A week before Roger Ebert died, my colleagues and I gathered for a meeting withDr. Karl Ahlswede, a former cardiac surgeon who stepped away from his practice 2 years ago to start something new. Dr. Karl’s practice is now dedicated to advance care planning, or preparing for the end of life. We hired Dr. Ahlswede to offer his program to our entire staff; to help us each be better prepared for dealing with our own health issues, and for issues facing our families and friends.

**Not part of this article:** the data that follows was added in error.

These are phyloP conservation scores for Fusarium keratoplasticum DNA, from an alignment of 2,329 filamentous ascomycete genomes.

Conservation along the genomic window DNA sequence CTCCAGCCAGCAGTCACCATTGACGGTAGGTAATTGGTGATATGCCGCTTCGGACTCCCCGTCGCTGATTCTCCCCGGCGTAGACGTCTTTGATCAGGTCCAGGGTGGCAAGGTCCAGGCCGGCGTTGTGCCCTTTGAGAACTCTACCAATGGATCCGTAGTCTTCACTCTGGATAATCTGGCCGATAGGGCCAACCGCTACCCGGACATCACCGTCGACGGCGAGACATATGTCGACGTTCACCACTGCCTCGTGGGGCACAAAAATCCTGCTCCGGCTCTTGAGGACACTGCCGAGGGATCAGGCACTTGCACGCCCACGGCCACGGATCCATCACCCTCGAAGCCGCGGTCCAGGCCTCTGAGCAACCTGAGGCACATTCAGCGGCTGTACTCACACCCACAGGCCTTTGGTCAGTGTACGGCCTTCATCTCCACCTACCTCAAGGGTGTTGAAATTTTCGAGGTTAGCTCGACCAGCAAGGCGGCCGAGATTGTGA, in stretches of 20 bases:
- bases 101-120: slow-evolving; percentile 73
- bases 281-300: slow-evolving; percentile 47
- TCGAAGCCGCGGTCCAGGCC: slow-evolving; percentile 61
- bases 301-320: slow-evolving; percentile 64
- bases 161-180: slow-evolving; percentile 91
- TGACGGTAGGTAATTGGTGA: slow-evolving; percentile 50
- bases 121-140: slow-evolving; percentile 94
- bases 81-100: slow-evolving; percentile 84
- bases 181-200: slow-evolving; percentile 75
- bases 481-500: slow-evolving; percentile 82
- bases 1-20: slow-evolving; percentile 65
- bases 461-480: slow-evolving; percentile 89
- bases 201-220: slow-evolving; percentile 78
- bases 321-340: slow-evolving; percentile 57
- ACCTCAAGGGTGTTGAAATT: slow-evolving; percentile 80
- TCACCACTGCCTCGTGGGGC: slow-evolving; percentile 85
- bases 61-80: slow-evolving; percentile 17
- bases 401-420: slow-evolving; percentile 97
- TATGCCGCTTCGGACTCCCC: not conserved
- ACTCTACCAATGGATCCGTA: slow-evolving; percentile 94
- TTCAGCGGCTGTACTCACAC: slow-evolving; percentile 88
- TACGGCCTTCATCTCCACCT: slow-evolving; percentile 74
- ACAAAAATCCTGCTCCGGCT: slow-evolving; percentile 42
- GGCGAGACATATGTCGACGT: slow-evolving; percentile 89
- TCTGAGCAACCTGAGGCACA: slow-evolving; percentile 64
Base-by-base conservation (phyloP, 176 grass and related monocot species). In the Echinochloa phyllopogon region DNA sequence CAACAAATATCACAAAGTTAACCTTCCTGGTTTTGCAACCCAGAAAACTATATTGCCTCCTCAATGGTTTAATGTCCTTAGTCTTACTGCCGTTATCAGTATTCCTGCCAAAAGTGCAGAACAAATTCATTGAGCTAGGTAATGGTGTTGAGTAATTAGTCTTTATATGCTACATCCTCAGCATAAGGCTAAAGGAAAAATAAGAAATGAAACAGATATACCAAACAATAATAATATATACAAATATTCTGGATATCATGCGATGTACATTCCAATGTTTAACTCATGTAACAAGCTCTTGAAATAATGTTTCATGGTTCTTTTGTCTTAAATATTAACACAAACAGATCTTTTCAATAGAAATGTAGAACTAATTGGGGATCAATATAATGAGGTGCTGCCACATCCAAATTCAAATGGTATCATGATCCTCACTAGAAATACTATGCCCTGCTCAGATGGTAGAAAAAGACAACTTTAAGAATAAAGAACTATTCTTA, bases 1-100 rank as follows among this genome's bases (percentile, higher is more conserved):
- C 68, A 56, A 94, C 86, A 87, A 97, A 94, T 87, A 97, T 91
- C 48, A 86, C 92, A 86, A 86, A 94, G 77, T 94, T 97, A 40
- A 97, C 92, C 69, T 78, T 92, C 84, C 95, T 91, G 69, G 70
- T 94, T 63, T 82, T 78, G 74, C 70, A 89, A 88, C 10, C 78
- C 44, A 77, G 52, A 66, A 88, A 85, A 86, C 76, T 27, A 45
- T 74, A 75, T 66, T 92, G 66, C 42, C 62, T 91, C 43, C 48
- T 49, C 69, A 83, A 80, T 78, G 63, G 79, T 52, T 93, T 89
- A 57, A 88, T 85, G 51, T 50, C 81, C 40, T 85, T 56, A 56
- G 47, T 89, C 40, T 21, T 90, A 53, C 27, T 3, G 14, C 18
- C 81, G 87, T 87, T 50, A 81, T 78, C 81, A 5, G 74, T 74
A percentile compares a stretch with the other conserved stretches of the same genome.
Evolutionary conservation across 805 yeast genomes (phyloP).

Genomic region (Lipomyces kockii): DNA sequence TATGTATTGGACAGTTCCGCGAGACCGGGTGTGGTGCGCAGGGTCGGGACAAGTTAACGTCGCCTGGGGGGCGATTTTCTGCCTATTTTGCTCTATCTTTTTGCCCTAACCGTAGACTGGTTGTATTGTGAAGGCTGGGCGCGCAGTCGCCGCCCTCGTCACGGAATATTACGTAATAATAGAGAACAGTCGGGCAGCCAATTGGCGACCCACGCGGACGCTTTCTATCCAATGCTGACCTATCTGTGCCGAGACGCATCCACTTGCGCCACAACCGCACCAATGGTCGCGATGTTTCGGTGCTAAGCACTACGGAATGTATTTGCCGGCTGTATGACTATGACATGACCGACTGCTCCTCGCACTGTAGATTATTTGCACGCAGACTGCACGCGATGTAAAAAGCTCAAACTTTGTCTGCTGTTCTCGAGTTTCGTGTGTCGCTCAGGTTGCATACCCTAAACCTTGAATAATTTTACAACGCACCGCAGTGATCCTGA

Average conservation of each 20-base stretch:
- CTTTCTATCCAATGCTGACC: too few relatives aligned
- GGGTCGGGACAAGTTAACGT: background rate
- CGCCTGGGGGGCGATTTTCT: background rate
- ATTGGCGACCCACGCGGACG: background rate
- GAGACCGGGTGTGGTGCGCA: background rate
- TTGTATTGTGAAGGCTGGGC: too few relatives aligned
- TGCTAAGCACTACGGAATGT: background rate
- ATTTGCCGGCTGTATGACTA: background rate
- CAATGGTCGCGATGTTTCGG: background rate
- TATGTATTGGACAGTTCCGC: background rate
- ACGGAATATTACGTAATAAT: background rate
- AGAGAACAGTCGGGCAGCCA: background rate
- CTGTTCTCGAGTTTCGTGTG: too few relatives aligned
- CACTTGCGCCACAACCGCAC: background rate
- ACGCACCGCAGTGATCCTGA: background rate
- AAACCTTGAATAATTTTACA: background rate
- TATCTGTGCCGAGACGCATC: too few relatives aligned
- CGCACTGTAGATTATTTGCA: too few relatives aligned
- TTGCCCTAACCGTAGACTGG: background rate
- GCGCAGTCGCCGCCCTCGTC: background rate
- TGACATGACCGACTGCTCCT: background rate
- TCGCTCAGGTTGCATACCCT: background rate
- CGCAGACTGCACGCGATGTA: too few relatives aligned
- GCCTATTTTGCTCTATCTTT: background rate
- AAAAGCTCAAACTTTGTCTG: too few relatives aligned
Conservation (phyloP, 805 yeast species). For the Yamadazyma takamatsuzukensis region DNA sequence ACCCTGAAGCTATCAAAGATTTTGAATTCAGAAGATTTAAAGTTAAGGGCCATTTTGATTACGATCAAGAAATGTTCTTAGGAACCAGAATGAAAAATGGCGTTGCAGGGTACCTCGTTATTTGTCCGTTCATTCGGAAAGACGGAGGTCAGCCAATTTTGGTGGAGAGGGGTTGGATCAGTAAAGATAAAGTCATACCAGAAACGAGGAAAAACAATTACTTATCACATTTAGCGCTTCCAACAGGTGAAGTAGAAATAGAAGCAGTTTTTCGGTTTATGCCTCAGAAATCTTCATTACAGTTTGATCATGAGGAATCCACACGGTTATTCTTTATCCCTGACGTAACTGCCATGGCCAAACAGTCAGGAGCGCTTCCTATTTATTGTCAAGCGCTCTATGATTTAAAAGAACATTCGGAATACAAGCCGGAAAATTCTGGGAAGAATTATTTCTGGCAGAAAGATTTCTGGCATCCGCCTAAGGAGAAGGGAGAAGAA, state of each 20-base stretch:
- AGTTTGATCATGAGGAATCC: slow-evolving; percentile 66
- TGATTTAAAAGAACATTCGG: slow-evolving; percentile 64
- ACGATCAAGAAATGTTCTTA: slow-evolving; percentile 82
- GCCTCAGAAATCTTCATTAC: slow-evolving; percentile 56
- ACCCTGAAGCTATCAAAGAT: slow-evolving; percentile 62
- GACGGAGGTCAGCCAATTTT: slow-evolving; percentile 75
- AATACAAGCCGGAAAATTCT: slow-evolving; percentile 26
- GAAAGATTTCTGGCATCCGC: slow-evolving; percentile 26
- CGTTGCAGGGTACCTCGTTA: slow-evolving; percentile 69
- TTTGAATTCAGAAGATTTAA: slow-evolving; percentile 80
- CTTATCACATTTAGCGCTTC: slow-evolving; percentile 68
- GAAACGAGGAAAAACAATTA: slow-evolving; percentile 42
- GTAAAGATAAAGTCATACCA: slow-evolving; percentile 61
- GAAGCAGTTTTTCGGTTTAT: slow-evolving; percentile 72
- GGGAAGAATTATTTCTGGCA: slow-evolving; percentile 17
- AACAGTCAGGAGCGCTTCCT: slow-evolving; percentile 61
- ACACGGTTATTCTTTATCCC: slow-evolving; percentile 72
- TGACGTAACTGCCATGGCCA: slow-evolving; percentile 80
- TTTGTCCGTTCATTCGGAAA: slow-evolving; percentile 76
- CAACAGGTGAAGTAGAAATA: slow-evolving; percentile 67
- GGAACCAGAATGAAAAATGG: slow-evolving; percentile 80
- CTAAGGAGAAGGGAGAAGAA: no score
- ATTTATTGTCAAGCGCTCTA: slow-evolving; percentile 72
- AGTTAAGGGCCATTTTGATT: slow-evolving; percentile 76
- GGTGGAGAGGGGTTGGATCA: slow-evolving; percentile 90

Advance care planning might seem like an unusual service for a business to offer it’s employees, but we’re finding that thinking about our own mortality (and the mortality of our families and loved ones) gave us unexpected benefits.
Roger Ebert’s cancer diagnosis in 2002 changed much about his life, but some things didn’t change. He lived publicly, choosing to continue his career as a film reviewer even after he lost his ability to speak in 2006. As he told Chris Jones of Esquire in 2010 (via a blue Post-It note): “There is no need to pity me. Look how happy I am. This has lead to an [explosion] of writing.”